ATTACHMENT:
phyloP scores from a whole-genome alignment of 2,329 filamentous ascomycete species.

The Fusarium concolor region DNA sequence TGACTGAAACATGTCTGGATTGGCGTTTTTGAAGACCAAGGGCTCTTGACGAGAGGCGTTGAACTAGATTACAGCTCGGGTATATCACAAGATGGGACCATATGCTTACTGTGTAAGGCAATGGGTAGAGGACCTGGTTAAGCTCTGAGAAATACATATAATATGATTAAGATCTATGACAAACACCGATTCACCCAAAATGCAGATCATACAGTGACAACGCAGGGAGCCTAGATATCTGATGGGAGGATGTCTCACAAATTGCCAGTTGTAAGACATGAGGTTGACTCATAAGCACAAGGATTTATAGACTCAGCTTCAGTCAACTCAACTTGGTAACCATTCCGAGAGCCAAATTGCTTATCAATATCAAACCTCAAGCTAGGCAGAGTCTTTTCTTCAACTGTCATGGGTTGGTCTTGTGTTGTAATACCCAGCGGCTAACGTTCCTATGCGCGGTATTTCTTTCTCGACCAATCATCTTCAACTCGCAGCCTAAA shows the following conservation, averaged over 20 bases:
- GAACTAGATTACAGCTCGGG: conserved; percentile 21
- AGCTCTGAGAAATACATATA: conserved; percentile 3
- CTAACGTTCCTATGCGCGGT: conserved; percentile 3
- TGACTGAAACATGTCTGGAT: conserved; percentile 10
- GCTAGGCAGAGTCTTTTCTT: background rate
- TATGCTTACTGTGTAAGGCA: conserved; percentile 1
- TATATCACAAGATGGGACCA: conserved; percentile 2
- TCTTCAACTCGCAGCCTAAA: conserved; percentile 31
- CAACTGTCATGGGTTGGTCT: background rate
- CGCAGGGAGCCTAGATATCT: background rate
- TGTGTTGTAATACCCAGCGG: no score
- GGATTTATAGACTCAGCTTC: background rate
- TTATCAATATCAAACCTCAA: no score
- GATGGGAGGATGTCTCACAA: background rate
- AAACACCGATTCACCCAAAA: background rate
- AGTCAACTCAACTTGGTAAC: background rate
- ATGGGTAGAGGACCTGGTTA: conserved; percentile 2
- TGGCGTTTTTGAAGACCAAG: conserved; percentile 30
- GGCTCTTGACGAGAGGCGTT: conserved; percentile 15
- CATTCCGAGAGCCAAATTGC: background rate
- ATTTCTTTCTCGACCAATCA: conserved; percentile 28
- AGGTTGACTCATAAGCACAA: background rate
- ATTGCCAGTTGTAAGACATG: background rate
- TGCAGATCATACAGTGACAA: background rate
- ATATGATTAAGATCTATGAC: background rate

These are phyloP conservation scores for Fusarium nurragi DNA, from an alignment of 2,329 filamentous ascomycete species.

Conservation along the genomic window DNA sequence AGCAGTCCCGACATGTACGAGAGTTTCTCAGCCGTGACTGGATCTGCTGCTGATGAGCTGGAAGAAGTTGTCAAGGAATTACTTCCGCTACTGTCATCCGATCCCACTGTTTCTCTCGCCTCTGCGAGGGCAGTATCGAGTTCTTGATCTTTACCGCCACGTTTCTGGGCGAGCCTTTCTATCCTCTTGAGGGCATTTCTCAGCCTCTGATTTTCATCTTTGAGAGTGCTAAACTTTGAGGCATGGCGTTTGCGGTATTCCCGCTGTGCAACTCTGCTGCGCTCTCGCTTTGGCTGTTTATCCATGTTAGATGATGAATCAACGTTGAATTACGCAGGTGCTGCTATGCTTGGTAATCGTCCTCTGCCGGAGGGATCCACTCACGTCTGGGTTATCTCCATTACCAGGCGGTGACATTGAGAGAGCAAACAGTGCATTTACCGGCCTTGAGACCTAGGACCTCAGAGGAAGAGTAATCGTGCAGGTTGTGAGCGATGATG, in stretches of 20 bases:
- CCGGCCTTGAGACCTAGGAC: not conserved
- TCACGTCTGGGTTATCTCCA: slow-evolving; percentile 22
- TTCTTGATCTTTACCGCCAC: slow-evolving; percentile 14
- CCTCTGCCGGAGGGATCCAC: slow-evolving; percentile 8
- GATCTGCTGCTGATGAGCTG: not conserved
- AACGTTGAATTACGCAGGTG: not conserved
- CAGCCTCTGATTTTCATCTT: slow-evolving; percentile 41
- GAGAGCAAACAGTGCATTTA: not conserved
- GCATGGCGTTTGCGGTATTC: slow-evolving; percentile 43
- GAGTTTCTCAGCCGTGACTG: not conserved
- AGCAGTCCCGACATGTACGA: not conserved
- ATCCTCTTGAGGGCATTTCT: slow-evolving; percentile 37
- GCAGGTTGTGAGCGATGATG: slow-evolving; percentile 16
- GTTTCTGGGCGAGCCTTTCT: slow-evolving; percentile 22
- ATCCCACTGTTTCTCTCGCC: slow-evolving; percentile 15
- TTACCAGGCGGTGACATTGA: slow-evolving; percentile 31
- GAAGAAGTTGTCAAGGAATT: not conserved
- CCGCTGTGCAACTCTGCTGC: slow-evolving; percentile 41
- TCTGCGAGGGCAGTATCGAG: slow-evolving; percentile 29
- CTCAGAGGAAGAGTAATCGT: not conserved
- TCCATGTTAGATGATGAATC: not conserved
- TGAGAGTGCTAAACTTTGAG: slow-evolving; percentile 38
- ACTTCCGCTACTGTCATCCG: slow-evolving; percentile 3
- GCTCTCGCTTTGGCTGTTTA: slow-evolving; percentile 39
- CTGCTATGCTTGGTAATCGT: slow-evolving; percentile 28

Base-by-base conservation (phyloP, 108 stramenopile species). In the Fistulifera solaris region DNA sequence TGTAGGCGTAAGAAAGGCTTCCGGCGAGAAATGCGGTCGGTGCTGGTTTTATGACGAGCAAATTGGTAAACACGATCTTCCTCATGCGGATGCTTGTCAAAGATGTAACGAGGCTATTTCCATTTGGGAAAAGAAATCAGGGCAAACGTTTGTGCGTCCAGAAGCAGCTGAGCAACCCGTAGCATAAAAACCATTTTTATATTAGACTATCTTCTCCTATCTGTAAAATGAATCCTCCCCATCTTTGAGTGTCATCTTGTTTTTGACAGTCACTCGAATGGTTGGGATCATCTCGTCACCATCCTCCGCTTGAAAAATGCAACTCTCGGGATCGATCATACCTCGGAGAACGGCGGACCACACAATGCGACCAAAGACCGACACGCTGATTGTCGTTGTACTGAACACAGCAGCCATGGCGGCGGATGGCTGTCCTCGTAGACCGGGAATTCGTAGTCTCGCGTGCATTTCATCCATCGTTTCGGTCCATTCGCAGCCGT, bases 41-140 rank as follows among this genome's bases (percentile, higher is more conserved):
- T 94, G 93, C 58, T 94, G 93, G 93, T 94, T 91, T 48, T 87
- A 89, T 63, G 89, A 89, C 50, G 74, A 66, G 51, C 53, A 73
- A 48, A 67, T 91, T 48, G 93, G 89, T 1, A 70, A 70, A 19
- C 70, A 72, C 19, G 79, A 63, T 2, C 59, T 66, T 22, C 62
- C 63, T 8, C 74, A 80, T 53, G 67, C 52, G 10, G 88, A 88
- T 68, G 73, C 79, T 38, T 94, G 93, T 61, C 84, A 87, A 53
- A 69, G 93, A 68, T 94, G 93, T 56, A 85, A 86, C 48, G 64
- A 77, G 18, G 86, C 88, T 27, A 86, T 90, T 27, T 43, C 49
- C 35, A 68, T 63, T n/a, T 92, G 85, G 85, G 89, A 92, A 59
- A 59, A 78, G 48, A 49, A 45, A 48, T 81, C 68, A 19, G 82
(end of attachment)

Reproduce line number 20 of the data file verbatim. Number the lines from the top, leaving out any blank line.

- TGGCGTTTTTGAAGACCAAG: conserved; percentile 30